90.6%

100%

94.8%

 

81.6%

100%

99.2%

 

89.5%

100%

95.0%

 

76.8%

100%

98.1%

 

85.6%

99.4%

95.0%

 

61.3%

100%

96.0%

(1)ATP: According to protocol – includes all eligible subjects, who had received a single booster dose of Boostrix, for whom immunogenicity data was available for at least one antigen at the specified time-point.

(2)Response: Where, at the specified time point, a concentration of antibodies against diphtheria and tetanus ≥ 0.1 IU/ml was considered as seroprotection and a concentration of antibodies against pertussis ≥ 5 EL.U/ml was considered as seropositivity.

(3)The terms 'adult' and 'adolescent' reflect the ages at which subjects received their first vaccination with Boostrix.

(4)Percentage of subjects with antibody concentrations associated with protection against disease (≥ 0.1 IU/ml by ELISA assay or ≥ 0.016 IU/ml by an in-vitro Vero-cell neutralisation assay).

N = the minimum number of subjects with available data for each antigen

Immune response after a repeat dose of Boostrix-IPV or Boostrix

The immunogenicity of Boostrix-IPV, administered 5 years after a first booster dose of Boostrix-IPV at 4 to 8 years of age, has been evaluated. One month post vaccination, > 99 % of subjects were seropositive against pertussis and seroprotected against diphtheria, tetanus and all three poliovirus types.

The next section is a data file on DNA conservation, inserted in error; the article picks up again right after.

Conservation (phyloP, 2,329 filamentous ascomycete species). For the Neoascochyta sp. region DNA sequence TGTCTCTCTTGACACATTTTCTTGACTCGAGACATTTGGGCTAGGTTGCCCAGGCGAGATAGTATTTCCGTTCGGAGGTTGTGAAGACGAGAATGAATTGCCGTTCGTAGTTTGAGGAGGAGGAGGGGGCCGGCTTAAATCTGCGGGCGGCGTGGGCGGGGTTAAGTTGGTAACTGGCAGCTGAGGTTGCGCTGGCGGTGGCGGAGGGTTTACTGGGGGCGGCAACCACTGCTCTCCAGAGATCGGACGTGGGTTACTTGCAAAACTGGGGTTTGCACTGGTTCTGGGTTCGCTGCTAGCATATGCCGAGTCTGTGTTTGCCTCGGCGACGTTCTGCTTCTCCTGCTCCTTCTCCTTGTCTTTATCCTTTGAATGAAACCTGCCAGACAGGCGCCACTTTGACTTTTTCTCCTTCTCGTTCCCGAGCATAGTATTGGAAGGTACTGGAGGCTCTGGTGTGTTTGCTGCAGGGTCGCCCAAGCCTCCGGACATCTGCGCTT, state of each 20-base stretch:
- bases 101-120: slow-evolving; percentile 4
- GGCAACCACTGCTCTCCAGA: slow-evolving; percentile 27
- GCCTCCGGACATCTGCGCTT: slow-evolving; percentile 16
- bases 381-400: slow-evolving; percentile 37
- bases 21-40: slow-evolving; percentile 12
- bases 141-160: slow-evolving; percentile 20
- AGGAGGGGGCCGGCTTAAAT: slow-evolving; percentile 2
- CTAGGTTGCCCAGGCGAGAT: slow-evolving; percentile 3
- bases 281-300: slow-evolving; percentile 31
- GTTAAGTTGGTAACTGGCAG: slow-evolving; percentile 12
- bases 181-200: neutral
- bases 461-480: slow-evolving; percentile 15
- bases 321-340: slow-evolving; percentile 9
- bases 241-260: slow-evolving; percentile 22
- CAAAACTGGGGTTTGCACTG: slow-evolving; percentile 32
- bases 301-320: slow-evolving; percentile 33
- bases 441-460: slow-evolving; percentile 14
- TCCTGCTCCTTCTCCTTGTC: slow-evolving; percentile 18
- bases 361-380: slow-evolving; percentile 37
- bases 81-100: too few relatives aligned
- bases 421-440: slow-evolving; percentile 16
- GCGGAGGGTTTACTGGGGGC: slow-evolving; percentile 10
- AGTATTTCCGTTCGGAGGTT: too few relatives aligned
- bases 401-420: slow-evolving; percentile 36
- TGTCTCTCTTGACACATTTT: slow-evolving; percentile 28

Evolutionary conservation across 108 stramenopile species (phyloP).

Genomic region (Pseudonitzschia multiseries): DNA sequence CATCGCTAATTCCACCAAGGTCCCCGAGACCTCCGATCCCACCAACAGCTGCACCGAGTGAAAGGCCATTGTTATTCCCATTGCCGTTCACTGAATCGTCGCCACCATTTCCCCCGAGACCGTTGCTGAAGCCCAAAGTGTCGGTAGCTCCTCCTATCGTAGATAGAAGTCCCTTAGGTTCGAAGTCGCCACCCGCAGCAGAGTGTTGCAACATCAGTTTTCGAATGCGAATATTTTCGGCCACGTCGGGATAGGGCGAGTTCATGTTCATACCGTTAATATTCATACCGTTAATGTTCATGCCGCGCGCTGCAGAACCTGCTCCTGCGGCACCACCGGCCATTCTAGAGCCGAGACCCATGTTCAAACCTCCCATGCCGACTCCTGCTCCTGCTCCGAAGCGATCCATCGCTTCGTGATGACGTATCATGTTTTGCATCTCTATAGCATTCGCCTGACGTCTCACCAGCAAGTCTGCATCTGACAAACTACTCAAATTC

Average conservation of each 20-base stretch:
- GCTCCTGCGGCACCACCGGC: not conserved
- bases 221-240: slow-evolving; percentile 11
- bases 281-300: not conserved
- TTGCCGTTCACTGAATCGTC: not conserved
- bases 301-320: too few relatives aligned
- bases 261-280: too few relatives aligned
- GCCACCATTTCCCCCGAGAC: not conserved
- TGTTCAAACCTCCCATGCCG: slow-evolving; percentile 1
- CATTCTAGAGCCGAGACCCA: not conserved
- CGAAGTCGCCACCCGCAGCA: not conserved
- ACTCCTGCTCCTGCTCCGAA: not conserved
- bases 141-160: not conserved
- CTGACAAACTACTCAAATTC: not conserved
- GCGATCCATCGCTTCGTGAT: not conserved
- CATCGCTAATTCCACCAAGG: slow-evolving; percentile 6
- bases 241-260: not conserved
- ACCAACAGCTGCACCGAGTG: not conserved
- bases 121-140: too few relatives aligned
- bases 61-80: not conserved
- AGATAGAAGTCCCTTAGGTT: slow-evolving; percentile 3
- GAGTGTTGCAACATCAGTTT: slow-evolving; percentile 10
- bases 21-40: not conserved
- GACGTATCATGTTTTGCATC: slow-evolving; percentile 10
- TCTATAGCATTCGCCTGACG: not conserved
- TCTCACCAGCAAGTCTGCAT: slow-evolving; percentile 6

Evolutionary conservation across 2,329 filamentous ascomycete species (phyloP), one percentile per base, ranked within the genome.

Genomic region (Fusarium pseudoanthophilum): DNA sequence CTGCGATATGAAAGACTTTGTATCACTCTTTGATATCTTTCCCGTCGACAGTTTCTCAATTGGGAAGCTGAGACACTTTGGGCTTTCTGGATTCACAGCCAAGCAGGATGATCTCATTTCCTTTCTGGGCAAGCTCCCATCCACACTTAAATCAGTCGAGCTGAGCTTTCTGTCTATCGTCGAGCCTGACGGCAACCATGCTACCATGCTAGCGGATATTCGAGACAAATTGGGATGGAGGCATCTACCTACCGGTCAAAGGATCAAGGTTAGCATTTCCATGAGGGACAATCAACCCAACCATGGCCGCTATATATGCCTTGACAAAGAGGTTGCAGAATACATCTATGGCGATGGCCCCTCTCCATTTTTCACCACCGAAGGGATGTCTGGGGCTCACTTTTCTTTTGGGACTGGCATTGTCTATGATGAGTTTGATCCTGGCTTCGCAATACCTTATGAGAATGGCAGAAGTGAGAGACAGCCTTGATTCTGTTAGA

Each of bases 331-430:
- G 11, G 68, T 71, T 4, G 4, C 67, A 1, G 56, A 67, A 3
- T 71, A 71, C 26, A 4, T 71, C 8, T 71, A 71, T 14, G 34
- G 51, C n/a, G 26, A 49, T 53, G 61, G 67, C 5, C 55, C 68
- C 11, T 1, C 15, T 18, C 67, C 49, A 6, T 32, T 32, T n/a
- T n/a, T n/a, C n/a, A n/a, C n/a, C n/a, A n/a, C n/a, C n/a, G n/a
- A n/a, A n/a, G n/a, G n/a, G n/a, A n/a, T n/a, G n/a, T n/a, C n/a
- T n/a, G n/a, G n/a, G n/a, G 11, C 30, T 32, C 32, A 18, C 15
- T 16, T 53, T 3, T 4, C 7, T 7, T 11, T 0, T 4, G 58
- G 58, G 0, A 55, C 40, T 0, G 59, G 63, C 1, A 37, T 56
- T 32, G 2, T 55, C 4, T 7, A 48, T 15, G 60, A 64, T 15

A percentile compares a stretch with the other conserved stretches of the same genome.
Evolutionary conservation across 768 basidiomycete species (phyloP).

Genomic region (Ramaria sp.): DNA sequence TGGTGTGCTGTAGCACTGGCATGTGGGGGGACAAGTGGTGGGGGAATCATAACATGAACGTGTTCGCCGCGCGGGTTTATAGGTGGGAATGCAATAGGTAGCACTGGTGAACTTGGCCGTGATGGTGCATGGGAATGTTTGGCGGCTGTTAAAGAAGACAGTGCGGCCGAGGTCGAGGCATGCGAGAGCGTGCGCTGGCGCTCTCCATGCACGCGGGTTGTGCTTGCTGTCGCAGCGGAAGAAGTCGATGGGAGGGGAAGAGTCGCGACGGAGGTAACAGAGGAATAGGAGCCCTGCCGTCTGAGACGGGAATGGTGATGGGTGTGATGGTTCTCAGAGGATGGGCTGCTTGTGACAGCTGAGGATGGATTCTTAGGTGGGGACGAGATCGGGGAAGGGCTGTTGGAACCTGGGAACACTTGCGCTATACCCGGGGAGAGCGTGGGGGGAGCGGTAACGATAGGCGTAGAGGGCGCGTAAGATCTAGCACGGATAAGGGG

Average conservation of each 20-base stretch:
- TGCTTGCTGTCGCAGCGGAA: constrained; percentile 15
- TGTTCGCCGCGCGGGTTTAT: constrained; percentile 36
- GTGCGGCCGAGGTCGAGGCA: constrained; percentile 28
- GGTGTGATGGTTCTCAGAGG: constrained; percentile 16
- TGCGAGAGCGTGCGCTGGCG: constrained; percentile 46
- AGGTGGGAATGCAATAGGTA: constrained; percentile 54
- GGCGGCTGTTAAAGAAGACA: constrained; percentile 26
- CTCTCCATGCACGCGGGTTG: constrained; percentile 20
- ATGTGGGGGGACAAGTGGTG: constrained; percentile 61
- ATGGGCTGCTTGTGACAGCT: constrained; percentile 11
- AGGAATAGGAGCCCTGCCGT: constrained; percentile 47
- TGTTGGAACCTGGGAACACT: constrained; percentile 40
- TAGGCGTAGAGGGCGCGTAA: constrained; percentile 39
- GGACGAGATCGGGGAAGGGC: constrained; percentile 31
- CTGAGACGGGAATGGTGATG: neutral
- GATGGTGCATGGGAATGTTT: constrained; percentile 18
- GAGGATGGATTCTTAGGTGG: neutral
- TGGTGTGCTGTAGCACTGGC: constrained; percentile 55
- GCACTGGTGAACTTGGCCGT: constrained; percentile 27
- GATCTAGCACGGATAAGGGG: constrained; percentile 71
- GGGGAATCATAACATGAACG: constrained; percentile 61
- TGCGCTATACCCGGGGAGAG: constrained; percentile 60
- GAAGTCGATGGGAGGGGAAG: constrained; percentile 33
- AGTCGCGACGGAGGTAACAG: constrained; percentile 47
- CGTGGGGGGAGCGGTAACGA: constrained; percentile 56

The immunogenicity of Boostrix (dTpa component of Boostrix-IPV), administered 10 years after a first booster dose with reduced-antigen content diphtheria, tetanus and acellular pertussis vaccine(s) has been evaluated. One month post vaccination, > 99 % of subjects were seroprotected against diphtheria and tetanus and seropositive against pertussis.

Immune response in subjects without prior or with unknown vaccination history

After administration of one dose of Boostrix (dTpa component of Boostrix-IPV) to 83 adolescents aged from 11 to 18 years, without previous pertussis vaccination and no vaccination against diphtheria and tetanus in the previous 5 years, all subjects were seroprotected against tetanus and diphtheria. The seropositivity rate after one dose varied between 87% and 100% for the different pertussis antigens.

After administration of one dose of Boostrix-IPV to 140 adults ≥ 40 years of age (including those who have never been vaccinated or whose vaccination status was unknown), that had not received any diphtheria and tetanus containing vaccine in the past 20 years, more than 96.4% of adults were seropositive for all three pertussis antigens and 77.7% and 95.7% were seroprotected against diphtheria and tetanus respectively.

Efficacy in protecting against pertussis